Tuesday, June 18, 2013

Immune Function

SNS as Interface Between Brain and Immune System

In 2000, a team of U.S Government scientists at the National Institutes of Health released a treatise entitled "The Sympathetic Nerve - An Integrative Interface between Two Supersystems: The Brain and the Immune System." They began by pointing out that all of the immune organs have rich sympathetic innervation. "Lymphoid organs, similar to blood vessels, receive predominantly sympathetic/noradrenergic and sympathetic/neuropeptide Y (NPY) innervation." (Elenkov et al. 2000; see also Madden et al., 1995).

Elenkov points out numerous effects that NE is known to have on immune function, and spends a good deal of time trying to distinguish between effects produced by NE in the blood and NE delivered by sympathetic nerve terminals. We recall that ETS surgery will lower both. The authors find significant neural release of NE in all of the immune organs.
Which immune organs are denerved in thoracic sympathectomy? Does it follow the skin pattern? What types of changes in function might we expect in the denerved region, and how might these regional changes affect the whole system?

NIH scientist Esther Sternberg is one of the foremost authorities on the role of the autonomic nervous system in the immune system. She is worth quoting at length:
"Interactions between the immune and nervous systems play an important role in modulating host susceptibility and resistance to inflammatory disease. Neuroendocrine regulation of inflammatory and immune responses and disease occurs at multiple levels:
  • systemically, through the anti-inflammatory action of glucocorticoids released via hypothalamic-pituitary-adrenal axis stimulation;
  • regionally, through production of glucocorticoids within and sympathetic innervation of immune organs such as the thymus;
  • locally, at sites of inflammation.
Recent studies indicate that physiological levels of glucocorticoids are immunomodulatory rather than solely immunosuppressive, causing a shift in patterns of cytokine production from a TH1- to a TH2 type pattern. Interruptions of this loop at any level and through multiple mechanisms, whether genetic, or through surgical or pharmacological interventions, can render an inflammatory resistant host susceptible to inflammatory disease." (Sternberg, 2001 emphasis added)
Sternberg presents ample theoretical justification for the notion that sympathectomy would alter immune function at all three levels - local, regional and systemic. Systemic changes could certainly arise due to the lowered blood catecholamines, and regional function would be altered according to direct denervation of any immune organs innervated via the upper thoracic sympathetic ganglia. Any local response anywhere would encounter the lowered system levels. Local responses in the denerved region would also encounter denerved immune structures, which could be expected to affect inflammation and healing, among other functions.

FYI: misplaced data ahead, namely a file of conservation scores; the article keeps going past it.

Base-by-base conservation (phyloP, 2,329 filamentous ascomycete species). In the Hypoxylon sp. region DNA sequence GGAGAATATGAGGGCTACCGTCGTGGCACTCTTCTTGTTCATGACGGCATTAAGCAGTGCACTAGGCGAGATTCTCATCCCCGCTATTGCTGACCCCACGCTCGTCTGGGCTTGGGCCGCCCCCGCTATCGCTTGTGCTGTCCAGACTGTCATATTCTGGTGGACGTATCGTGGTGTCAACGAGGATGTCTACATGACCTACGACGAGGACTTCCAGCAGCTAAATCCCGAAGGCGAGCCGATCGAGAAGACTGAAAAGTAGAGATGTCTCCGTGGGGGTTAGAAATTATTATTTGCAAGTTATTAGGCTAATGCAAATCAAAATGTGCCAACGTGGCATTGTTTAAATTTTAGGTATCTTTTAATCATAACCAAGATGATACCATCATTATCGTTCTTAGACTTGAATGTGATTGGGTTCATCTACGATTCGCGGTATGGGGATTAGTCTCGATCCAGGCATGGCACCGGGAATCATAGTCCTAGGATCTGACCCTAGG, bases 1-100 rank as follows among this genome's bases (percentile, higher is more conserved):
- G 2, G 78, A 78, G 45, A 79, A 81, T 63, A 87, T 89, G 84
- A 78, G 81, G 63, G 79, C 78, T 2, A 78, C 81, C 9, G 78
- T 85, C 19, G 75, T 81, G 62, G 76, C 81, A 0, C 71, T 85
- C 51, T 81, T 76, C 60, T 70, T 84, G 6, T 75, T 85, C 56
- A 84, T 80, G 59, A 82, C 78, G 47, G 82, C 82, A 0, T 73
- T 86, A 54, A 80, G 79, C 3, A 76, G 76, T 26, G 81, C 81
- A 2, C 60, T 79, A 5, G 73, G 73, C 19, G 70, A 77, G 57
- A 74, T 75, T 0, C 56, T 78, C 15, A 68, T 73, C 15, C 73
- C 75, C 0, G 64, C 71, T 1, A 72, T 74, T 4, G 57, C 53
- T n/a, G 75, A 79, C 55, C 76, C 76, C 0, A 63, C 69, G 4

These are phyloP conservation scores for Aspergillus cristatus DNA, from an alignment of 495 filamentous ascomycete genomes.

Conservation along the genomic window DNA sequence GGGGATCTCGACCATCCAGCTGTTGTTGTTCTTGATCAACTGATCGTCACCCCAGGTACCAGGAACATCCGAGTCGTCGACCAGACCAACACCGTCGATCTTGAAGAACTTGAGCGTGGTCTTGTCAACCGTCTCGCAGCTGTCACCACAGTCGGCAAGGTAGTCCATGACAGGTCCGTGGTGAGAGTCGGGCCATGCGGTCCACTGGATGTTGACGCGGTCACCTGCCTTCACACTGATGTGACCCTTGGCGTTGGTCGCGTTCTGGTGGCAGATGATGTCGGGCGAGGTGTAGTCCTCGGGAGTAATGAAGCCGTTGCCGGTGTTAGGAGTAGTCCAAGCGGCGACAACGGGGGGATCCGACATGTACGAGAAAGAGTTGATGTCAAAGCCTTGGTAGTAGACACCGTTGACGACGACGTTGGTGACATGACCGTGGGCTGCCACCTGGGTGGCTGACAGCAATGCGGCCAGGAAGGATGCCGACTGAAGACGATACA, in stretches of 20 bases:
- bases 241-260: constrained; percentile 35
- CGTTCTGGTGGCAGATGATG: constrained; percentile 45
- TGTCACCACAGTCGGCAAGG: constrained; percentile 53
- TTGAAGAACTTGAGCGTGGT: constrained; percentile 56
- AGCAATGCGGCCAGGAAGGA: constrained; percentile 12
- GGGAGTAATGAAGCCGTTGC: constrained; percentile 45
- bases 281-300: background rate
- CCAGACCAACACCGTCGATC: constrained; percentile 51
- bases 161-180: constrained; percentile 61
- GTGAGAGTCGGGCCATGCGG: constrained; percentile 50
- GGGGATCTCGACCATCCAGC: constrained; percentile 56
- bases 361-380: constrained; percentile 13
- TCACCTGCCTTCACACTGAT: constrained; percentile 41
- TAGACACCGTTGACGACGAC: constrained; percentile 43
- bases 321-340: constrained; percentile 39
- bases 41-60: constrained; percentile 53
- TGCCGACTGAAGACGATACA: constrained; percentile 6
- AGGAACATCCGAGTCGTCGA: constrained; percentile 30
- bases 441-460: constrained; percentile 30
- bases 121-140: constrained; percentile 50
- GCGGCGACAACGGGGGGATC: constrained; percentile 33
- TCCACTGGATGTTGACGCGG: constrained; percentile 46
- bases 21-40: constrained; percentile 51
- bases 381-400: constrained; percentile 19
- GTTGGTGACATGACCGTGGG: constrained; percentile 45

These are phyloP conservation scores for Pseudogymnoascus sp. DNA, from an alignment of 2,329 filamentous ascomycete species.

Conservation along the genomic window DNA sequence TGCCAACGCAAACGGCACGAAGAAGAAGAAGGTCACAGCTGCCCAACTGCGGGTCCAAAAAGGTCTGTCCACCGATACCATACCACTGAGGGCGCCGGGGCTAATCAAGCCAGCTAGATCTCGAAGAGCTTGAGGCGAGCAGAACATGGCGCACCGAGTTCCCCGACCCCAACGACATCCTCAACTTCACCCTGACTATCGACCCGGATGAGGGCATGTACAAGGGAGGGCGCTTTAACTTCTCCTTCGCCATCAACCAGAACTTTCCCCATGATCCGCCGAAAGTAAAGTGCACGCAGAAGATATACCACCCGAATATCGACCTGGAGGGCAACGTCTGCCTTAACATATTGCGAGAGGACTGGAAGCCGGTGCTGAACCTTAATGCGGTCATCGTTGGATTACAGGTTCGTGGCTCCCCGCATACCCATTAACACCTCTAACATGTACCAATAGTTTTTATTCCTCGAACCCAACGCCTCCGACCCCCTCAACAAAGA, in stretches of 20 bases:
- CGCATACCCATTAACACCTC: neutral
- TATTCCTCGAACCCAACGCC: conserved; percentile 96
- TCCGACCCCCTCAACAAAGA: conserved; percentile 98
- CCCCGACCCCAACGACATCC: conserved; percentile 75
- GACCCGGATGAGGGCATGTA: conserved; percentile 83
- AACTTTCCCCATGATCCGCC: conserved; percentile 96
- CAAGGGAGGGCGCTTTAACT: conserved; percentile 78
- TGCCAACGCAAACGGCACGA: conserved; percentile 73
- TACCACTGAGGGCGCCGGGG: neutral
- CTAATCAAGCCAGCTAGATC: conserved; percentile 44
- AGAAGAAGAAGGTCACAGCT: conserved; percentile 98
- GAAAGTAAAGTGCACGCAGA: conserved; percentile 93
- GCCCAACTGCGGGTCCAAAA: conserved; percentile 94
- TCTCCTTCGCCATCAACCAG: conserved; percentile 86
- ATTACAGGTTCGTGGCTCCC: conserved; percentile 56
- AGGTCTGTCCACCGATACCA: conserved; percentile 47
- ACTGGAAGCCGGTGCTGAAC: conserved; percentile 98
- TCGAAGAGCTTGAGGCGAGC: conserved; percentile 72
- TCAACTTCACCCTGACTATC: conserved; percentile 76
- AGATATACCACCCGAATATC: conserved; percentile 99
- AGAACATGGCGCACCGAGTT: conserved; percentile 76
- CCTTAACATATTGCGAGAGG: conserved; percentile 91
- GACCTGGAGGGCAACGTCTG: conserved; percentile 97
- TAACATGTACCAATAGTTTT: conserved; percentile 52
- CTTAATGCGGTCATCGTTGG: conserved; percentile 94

Thus, in consideration of Elenkov and Sternberg, the CS model predicts:

Prediction: Thoracic sympathectomy will slow skin healing in the denerved area.

Empirical status: Confirmed in rats, unstudied in humans.

A team of Brazilian scientists decided to test the effects of sympathectomy on skin healing. The methods were straightforward. They sympathectomized rats, gave them skin cuts, and reported:
"Sympathetic denervation accelerates wound contraction but delays reepithelialization (skin healing) in rats-. -Sympathetic denervation affects cutaneous wound healing, probably by a decrease in neurogenic inflammation during the initial phase of healing and the absence of catecholamines throughout the final phase." (Souza et al. 2005)

Tumor Necrosis Factor

Tumor Necrosis Factor, or TNF, is a cytokine which helps to kill malignant tumors. Our Norwegian orthodontists went looking into immune metabolism in rat teeth. They infected rats with bacteria which causes sores. They did a one-sided sympathectomy, to see if they could infer the role of the sympathetic nerves here. The result was that sympathetic nerves have an inhibitory effect on IL-1alpha . . .and a stimulatory effect on TNF-alpha in the intact rat pulp. (Bletsa et al. 2004)

Prediction: Thoracic sympathectomy will reduce the production of Tumor Necrosis Factor.

Empirical status: Confirmed in rats, unstudied in humans.

"We showed that IL-1alpha was increased but not TNF-alpha . . .on the sympathectomized side. Both IL-1alpha and TNF-alpha were expressed in unexposed pulp. TNF-alpha was significantly decreased in the denervated incisor pulp, whereas the level of IL-1alpha remained unchanged." (Bletsa et al. 2004, emphasis added)

"Accumulating evidence suggests that the sympathetic nervous system modulates inflammatory responses and bone remodeling."(Haug et al. 2003)
Prediction: Thoracic sympathectomy will increase the rate at which tumors develop.

Empirical status: Confirmed in rats, unstudied in humans.

"Tumor onset time following implantation of MNB cells was significantly increased in animals sympathectomized as either neonates or as adults." (Fink et al. 1987)